Zoning Permit for Signs?
What is the necessity of a zoning permit for signs, as compared to just a building permit?
I am the planning and zoning director of a rural/suburban bedroom community and our newly elected board is interested in making our ordinances and processes "more business friendly".
Our community is somewhat divided about what they want for the community and what that actually means, but we have and continue to modify our ordinances to be more flexible and business friendly (not that we were unfriendly before!).
Anyway, in working on a code amendment for our sign ordinance, one supervisor suggested that we not require permits for signs - that we rely on complaints to enforce the ordinance, but not require a zoning permit. Certain signs would need building permits, but not zoning.
I was caught off guard by the suggestion and felt that if you didn't require permits you may as well just get rid of the ordinance since enforcement is difficult even when you have a permit documenting the permitted use or sign dimensions. We currently exempt many temporary signs from permitting.
So, my question is what are the benefits to the community and property owner for a permit?
I have some ideas -It does validate that the use or structure meets the locality's requirements; it protects the property owner in any vested rights should the ordinance change; it is evidence if you do need to enforce a use or structure that does not meet the ordinance; insurance and mortgage companies typically require them.
Does anyone have other ideas or thoughts of why a zoning permit is a good thing? Or why not requiring one would be ok?
What are the pros and cons - of the permit - not zoning itself? Thanks!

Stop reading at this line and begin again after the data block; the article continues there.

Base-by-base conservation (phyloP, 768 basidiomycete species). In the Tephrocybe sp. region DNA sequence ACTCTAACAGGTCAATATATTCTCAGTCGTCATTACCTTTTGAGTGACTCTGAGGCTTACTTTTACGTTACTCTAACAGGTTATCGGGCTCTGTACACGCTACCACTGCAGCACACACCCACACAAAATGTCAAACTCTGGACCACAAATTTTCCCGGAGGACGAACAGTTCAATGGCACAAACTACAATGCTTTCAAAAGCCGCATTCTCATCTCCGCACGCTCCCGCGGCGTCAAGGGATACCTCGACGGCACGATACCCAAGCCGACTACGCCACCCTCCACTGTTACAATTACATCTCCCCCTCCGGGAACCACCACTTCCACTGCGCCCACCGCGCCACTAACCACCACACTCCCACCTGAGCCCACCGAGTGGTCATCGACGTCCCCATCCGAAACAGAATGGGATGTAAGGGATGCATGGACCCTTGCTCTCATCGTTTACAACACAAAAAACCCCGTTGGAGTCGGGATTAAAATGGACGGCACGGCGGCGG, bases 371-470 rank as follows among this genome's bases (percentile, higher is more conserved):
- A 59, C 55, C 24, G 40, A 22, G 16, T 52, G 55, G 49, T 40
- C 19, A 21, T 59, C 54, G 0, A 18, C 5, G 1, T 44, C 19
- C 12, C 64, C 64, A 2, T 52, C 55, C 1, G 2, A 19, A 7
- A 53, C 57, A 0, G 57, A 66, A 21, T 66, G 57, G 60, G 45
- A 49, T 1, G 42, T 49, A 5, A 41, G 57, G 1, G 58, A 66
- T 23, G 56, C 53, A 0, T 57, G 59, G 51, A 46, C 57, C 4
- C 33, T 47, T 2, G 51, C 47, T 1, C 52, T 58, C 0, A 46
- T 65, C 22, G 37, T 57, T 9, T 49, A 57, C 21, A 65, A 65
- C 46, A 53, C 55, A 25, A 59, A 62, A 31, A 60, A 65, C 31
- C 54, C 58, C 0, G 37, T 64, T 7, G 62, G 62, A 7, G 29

Editors Reply: Usually the four of us who work on this site are in complete agreement on a question such as this. Not this time.
But the sense of our group is that some type of permit is needed for anything other than a temporary sign. Frankly we think that the type of permit, whether zoning or building, is less important.
The reasoning is that almost everywhere, a building permit requires a sign-off of compliance with zoning. Of course, this is an extra step, adding to the possibility that the permit application gets stuck on someone's desk. Any time you can handle permits that are common for businesses as a one-step process, that is a plus for business.
We want to be clear that any free-standing sign should require a building permit, just to make sure it is structurally sound and resistant to wind and storm damage. In fact, we think any sign sign except a painted one should have a building permit.
Back to the issue of being business-friendly, the hours in which permit applications can be accepted and acted upon, as well as the applicable fee, probably are more important to businesses than the actual type of permit they are required to obtain.
Some municipalities have moved to an online permitting system for relatively simple matters. Most signs, except gigantic highway-oriented signs, are relatively straightforward in concept. This might be a situation in which online could work. Alternatively, if your website is not up to that task, you could accept an informal e-mail submittal for comment, followed by the applicant or a representative appearing in person when it appears that all requirements are met.
If the real objections behind the supervisors' stance are just anti-government, there is little that you as a planner can do to address those sentiments.
However, you can and should make the process of obtaining the permit as painless as possible. Your points about the difficulty of enforcement are excellent, but good enforcement begins first and foremost with a good review and permitting process.
With signs in particular, we are fans of taking a photo of the finished sign as a reference point should the sign be changed in the future without obtaining a permit.
Are there additional ideas?